The retirement age debate: What is fair?

The debate over compulsory retirement ages is complicated and involves ageism on all sides. Lucie Mitchell investigates.

Hand putting Coins in glass jar with retro alarm clock for time to money saving for retirement concept

The issues surrounding retirement age are complex and can arouse heightened views on all sides. Increasingly, more people are choosing to work for longer. Research shows there are now record numbers of people aged over 50 in employment, while a report by Legal & General and the Centre for Economics and Business Research estimates that 47% of the workforce will be over 50 by 2030.

When the default retirement age was scrapped in 2011, older workers were able to continue working beyond 65, to reflect the fact that people are living for longer.

However, there are certain circumstances where an employer can set a compulsory retirement age, providing they can objectively justify it and demonstrate that it is a proportionate means of achieving a legitimate aim.

And so we come to the debate around set retirement ages. On the one hand, should employees ever be forced to retire at a certain age, and could that be considered ageist? On the other hand, could it be ageist that older workers in some professions are staying in work for longer, which is causing bottlenecks and potentially blocking younger people from progressing to more senior, stable jobs?

Why set a compulsory retirement age

First, let’s look at why some employers might consider setting a compulsory retirement age. “There are two main reasons in the UK that mean someone can be forced to retire,” explains Luke Price, senior research and policy manager for work at the Centre for Ageing Better. “The first relates to when a job requires a certain level of physical ability, such as in the construction industry. The second relates to jobs that have age limits set by law, for example, in the fire service. Obviously within these very broad examples, individuals can still be discriminated against and treated unlawfully – which would need to be tested via employment tribunal.”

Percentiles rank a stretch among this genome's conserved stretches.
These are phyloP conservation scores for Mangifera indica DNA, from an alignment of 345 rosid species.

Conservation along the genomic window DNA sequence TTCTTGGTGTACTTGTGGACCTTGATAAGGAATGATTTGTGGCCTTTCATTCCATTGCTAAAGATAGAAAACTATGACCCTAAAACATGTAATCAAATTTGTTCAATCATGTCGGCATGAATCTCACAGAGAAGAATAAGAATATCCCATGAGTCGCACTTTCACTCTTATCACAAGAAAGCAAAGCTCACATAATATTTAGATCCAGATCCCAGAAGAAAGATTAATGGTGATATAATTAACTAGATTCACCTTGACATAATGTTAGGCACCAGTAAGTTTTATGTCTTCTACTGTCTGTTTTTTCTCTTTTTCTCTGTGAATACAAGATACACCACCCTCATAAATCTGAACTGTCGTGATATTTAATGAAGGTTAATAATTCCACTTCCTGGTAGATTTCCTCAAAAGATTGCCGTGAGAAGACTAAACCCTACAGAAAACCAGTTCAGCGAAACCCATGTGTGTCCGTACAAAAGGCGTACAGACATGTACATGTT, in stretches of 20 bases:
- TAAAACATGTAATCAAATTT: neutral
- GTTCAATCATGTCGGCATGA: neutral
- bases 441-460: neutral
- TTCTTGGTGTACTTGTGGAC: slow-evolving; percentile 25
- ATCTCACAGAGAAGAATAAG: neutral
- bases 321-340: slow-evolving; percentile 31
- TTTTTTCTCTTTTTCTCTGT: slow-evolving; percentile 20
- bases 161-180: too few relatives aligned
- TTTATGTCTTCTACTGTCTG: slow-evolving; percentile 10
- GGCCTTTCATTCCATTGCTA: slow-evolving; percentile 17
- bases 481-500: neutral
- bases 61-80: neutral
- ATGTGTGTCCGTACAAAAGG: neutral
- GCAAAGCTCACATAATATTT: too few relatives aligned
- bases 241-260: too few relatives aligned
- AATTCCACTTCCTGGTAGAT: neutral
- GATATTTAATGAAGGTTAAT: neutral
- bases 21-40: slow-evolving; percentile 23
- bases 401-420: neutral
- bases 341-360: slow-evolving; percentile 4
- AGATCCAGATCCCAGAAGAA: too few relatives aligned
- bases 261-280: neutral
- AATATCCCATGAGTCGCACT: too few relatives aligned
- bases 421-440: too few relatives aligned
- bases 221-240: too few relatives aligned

Employers might also consider setting a compulsory retirement age to provide a career pathway for their workers and to enable effective and efficient succession planning, yet this can be risky, says Andrew Willis, associate director of legal at Croner. “There is a risk that affected workers could bring successful claims of age discrimination if they are forced to retire due to a policy like this, unless it can be shown that a compulsory retirement age is justified or is an occupational requirement.”

Should employers set retirement ages?

Even if there are justified reasons to force staff to retire at a certain age, there is still the question of whether employers should indeed be contemplating it, despite these reasons.

If there are justified, legitimate and provable reasons, then such actions might not be unlawful, remarks Price. “However, it could still be considered ageist if not necessarily discriminatory. Think about it this way: someone has potentially been doing a specific job for many years. At some point they are no longer able to meet the requirements of that job, which isn’t tied directly to age, and they are asked to retire. In many cases, it might be mutually beneficial for an employer to think instead: what else could this person do within my organisation? How could we use their vast experience and transferable skills in a different job here?”